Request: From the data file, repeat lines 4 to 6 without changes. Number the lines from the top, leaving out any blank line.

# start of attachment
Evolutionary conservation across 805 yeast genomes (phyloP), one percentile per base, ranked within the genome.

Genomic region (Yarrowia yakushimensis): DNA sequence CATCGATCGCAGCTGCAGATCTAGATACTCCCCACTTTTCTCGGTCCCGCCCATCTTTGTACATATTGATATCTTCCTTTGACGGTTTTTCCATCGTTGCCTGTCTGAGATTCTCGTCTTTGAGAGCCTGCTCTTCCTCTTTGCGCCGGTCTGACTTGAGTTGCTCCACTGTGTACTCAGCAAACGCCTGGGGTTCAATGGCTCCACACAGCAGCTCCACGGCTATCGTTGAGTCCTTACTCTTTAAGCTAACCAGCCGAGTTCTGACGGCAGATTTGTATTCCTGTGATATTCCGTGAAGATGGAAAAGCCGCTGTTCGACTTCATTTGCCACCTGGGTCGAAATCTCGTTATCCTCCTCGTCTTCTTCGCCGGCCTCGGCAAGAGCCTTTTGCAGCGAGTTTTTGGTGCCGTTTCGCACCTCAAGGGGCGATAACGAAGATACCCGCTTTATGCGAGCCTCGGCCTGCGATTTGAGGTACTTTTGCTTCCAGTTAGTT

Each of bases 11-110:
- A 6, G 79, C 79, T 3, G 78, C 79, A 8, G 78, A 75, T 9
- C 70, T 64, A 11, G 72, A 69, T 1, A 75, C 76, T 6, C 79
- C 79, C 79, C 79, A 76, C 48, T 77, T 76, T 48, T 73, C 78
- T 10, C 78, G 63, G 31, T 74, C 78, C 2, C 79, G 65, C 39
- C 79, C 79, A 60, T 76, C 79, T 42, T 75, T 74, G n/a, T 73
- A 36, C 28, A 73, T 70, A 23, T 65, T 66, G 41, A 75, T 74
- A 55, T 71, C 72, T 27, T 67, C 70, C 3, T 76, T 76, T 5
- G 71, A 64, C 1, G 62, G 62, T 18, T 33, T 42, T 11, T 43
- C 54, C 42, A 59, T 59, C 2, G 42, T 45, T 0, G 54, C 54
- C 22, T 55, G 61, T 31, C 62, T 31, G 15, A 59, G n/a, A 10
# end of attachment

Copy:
- A 6, G 79, C 79, T 3, G 78, C 79, A 8, G 78, A 75, T 9
- C 70, T 64, A 11, G 72, A 69, T 1, A 75, C 76, T 6, C 79
- C 79, C 79, C 79, A 76, C 48, T 77, T 76, T 48, T 73, C 78